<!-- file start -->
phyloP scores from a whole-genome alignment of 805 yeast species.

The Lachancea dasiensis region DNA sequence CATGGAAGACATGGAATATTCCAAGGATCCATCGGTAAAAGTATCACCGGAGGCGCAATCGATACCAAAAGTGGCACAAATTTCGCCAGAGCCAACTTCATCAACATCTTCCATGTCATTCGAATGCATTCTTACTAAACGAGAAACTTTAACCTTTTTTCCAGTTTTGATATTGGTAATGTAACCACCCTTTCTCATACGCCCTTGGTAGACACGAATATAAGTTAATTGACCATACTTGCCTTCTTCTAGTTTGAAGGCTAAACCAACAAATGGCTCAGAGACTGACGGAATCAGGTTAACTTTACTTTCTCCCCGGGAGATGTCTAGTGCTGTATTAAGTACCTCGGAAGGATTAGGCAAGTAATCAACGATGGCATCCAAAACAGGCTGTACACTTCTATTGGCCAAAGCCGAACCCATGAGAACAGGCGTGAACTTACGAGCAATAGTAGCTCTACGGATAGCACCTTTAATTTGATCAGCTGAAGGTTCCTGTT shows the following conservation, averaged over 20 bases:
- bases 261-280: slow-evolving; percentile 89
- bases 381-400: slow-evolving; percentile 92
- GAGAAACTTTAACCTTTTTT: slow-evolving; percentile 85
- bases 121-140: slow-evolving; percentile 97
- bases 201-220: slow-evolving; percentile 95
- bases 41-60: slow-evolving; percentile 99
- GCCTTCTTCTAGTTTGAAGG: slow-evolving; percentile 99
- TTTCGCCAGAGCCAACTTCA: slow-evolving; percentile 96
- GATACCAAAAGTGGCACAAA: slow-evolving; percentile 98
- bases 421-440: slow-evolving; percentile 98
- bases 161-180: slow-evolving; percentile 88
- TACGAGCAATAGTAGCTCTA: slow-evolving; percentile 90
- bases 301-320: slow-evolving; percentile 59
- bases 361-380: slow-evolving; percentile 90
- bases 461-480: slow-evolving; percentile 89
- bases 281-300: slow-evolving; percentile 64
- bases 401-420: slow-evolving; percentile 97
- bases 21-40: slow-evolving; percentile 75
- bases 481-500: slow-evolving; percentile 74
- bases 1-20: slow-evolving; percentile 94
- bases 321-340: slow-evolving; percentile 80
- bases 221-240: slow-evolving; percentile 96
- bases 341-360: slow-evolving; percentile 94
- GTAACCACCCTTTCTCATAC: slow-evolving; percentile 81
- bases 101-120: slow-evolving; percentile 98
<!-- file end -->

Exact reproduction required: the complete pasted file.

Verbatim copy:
phyloP scores from a whole-genome alignment of 805 yeast species.

The Lachancea dasiensis region DNA sequence CATGGAAGACATGGAATATTCCAAGGATCCATCGGTAAAAGTATCACCGGAGGCGCAATCGATACCAAAAGTGGCACAAATTTCGCCAGAGCCAACTTCATCAACATCTTCCATGTCATTCGAATGCATTCTTACTAAACGAGAAACTTTAACCTTTTTTCCAGTTTTGATATTGGTAATGTAACCACCCTTTCTCATACGCCCTTGGTAGACACGAATATAAGTTAATTGACCATACTTGCCTTCTTCTAGTTTGAAGGCTAAACCAACAAATGGCTCAGAGACTGACGGAATCAGGTTAACTTTACTTTCTCCCCGGGAGATGTCTAGTGCTGTATTAAGTACCTCGGAAGGATTAGGCAAGTAATCAACGATGGCATCCAAAACAGGCTGTACACTTCTATTGGCCAAAGCCGAACCCATGAGAACAGGCGTGAACTTACGAGCAATAGTAGCTCTACGGATAGCACCTTTAATTTGATCAGCTGAAGGTTCCTGTT shows the following conservation, averaged over 20 bases:
- bases 261-280: slow-evolving; percentile 89
- bases 381-400: slow-evolving; percentile 92
- GAGAAACTTTAACCTTTTTT: slow-evolving; percentile 85
- bases 121-140: slow-evolving; percentile 97
- bases 201-220: slow-evolving; percentile 95
- bases 41-60: slow-evolving; percentile 99
- GCCTTCTTCTAGTTTGAAGG: slow-evolving; percentile 99
- TTTCGCCAGAGCCAACTTCA: slow-evolving; percentile 96
- GATACCAAAAGTGGCACAAA: slow-evolving; percentile 98
- bases 421-440: slow-evolving; percentile 98
- bases 161-180: slow-evolving; percentile 88
- TACGAGCAATAGTAGCTCTA: slow-evolving; percentile 90
- bases 301-320: slow-evolving; percentile 59
- bases 361-380: slow-evolving; percentile 90
- bases 461-480: slow-evolving; percentile 89
- bases 281-300: slow-evolving; percentile 64
- bases 401-420: slow-evolving; percentile 97
- bases 21-40: slow-evolving; percentile 75
- bases 481-500: slow-evolving; percentile 74
- bases 1-20: slow-evolving; percentile 94
- bases 321-340: slow-evolving; percentile 80
- bases 221-240: slow-evolving; percentile 96
- bases 341-360: slow-evolving; percentile 94
- GTAACCACCCTTTCTCATAC: slow-evolving; percentile 81
- bases 101-120: slow-evolving; percentile 98